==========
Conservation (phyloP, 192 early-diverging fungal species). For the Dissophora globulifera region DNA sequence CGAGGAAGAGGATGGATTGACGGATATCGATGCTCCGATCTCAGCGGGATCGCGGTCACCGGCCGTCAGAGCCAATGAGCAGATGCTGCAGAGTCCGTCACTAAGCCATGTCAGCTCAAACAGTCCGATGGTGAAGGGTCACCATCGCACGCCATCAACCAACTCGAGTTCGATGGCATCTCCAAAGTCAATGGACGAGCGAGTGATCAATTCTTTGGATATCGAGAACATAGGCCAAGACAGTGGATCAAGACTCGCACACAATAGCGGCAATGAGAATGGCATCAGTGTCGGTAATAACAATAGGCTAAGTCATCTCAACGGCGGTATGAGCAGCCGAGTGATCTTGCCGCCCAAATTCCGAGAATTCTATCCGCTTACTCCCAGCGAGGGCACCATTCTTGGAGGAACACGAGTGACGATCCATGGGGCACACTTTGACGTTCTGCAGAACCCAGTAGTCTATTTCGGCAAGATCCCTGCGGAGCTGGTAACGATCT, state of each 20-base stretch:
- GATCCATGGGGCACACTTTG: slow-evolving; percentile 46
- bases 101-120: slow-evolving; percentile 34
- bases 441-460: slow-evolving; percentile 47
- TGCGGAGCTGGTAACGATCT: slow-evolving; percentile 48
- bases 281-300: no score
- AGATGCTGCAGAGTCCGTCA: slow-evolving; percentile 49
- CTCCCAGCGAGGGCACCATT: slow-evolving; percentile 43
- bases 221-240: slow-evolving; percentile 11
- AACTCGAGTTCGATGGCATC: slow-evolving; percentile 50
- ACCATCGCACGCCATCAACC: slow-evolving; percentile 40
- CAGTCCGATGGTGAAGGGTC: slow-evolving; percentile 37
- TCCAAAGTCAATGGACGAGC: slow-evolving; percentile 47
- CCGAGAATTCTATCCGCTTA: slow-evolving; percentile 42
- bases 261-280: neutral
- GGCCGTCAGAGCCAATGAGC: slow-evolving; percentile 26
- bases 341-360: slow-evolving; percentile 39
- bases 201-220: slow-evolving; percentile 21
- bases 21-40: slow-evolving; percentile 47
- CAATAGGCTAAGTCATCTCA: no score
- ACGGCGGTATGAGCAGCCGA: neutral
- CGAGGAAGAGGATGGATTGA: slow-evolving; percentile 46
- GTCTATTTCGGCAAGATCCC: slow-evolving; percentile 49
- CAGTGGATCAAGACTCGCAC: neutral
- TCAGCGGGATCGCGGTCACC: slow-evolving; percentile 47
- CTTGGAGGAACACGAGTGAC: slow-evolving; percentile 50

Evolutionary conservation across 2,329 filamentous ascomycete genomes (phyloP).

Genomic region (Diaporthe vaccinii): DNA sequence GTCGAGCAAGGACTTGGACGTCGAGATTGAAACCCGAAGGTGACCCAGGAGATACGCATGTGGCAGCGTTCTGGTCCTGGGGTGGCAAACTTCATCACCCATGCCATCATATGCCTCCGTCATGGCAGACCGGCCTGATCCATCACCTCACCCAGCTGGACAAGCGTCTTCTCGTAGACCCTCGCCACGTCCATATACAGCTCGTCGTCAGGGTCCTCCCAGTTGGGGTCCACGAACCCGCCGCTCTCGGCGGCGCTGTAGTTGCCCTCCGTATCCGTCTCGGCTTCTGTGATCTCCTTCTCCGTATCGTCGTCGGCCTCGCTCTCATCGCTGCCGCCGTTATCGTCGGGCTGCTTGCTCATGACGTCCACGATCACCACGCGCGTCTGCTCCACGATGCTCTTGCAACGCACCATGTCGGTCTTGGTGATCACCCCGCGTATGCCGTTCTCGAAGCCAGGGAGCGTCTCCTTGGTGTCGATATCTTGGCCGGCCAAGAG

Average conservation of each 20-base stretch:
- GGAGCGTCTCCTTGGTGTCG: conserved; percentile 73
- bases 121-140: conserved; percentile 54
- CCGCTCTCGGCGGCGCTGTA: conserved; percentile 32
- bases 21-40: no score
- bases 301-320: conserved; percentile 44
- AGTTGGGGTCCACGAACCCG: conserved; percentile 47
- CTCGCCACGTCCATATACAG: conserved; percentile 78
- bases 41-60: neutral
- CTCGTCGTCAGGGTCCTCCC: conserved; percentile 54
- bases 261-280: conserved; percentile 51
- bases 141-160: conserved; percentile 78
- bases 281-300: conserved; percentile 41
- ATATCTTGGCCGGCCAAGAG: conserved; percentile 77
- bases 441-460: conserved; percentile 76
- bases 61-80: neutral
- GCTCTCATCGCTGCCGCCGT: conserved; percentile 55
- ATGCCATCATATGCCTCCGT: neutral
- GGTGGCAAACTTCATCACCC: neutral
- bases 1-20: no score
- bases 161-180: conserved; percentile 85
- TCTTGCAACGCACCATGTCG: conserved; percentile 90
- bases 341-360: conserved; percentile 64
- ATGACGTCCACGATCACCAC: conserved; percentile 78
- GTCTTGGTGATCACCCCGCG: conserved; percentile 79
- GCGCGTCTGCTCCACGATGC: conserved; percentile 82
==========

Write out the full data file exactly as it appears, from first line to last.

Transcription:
Conservation (phyloP, 192 early-diverging fungal species). For the Dissophora globulifera region DNA sequence CGAGGAAGAGGATGGATTGACGGATATCGATGCTCCGATCTCAGCGGGATCGCGGTCACCGGCCGTCAGAGCCAATGAGCAGATGCTGCAGAGTCCGTCACTAAGCCATGTCAGCTCAAACAGTCCGATGGTGAAGGGTCACCATCGCACGCCATCAACCAACTCGAGTTCGATGGCATCTCCAAAGTCAATGGACGAGCGAGTGATCAATTCTTTGGATATCGAGAACATAGGCCAAGACAGTGGATCAAGACTCGCACACAATAGCGGCAATGAGAATGGCATCAGTGTCGGTAATAACAATAGGCTAAGTCATCTCAACGGCGGTATGAGCAGCCGAGTGATCTTGCCGCCCAAATTCCGAGAATTCTATCCGCTTACTCCCAGCGAGGGCACCATTCTTGGAGGAACACGAGTGACGATCCATGGGGCACACTTTGACGTTCTGCAGAACCCAGTAGTCTATTTCGGCAAGATCCCTGCGGAGCTGGTAACGATCT, state of each 20-base stretch:
- GATCCATGGGGCACACTTTG: slow-evolving; percentile 46
- bases 101-120: slow-evolving; percentile 34
- bases 441-460: slow-evolving; percentile 47
- TGCGGAGCTGGTAACGATCT: slow-evolving; percentile 48
- bases 281-300: no score
- AGATGCTGCAGAGTCCGTCA: slow-evolving; percentile 49
- CTCCCAGCGAGGGCACCATT: slow-evolving; percentile 43
- bases 221-240: slow-evolving; percentile 11
- AACTCGAGTTCGATGGCATC: slow-evolving; percentile 50
- ACCATCGCACGCCATCAACC: slow-evolving; percentile 40
- CAGTCCGATGGTGAAGGGTC: slow-evolving; percentile 37
- TCCAAAGTCAATGGACGAGC: slow-evolving; percentile 47
- CCGAGAATTCTATCCGCTTA: slow-evolving; percentile 42
- bases 261-280: neutral
- GGCCGTCAGAGCCAATGAGC: slow-evolving; percentile 26
- bases 341-360: slow-evolving; percentile 39
- bases 201-220: slow-evolving; percentile 21
- bases 21-40: slow-evolving; percentile 47
- CAATAGGCTAAGTCATCTCA: no score
- ACGGCGGTATGAGCAGCCGA: neutral
- CGAGGAAGAGGATGGATTGA: slow-evolving; percentile 46
- GTCTATTTCGGCAAGATCCC: slow-evolving; percentile 49
- CAGTGGATCAAGACTCGCAC: neutral
- TCAGCGGGATCGCGGTCACC: slow-evolving; percentile 47
- CTTGGAGGAACACGAGTGAC: slow-evolving; percentile 50

Evolutionary conservation across 2,329 filamentous ascomycete genomes (phyloP).

Genomic region (Diaporthe vaccinii): DNA sequence GTCGAGCAAGGACTTGGACGTCGAGATTGAAACCCGAAGGTGACCCAGGAGATACGCATGTGGCAGCGTTCTGGTCCTGGGGTGGCAAACTTCATCACCCATGCCATCATATGCCTCCGTCATGGCAGACCGGCCTGATCCATCACCTCACCCAGCTGGACAAGCGTCTTCTCGTAGACCCTCGCCACGTCCATATACAGCTCGTCGTCAGGGTCCTCCCAGTTGGGGTCCACGAACCCGCCGCTCTCGGCGGCGCTGTAGTTGCCCTCCGTATCCGTCTCGGCTTCTGTGATCTCCTTCTCCGTATCGTCGTCGGCCTCGCTCTCATCGCTGCCGCCGTTATCGTCGGGCTGCTTGCTCATGACGTCCACGATCACCACGCGCGTCTGCTCCACGATGCTCTTGCAACGCACCATGTCGGTCTTGGTGATCACCCCGCGTATGCCGTTCTCGAAGCCAGGGAGCGTCTCCTTGGTGTCGATATCTTGGCCGGCCAAGAG

Average conservation of each 20-base stretch:
- GGAGCGTCTCCTTGGTGTCG: conserved; percentile 73
- bases 121-140: conserved; percentile 54
- CCGCTCTCGGCGGCGCTGTA: conserved; percentile 32
- bases 21-40: no score
- bases 301-320: conserved; percentile 44
- AGTTGGGGTCCACGAACCCG: conserved; percentile 47
- CTCGCCACGTCCATATACAG: conserved; percentile 78
- bases 41-60: neutral
- CTCGTCGTCAGGGTCCTCCC: conserved; percentile 54
- bases 261-280: conserved; percentile 51
- bases 141-160: conserved; percentile 78
- bases 281-300: conserved; percentile 41
- ATATCTTGGCCGGCCAAGAG: conserved; percentile 77
- bases 441-460: conserved; percentile 76
- bases 61-80: neutral
- GCTCTCATCGCTGCCGCCGT: conserved; percentile 55
- ATGCCATCATATGCCTCCGT: neutral
- GGTGGCAAACTTCATCACCC: neutral
- bases 1-20: no score
- bases 161-180: conserved; percentile 85
- TCTTGCAACGCACCATGTCG: conserved; percentile 90
- bases 341-360: conserved; percentile 64
- ATGACGTCCACGATCACCAC: conserved; percentile 78
- GTCTTGGTGATCACCCCGCG: conserved; percentile 79
- GCGCGTCTGCTCCACGATGC: conserved; percentile 82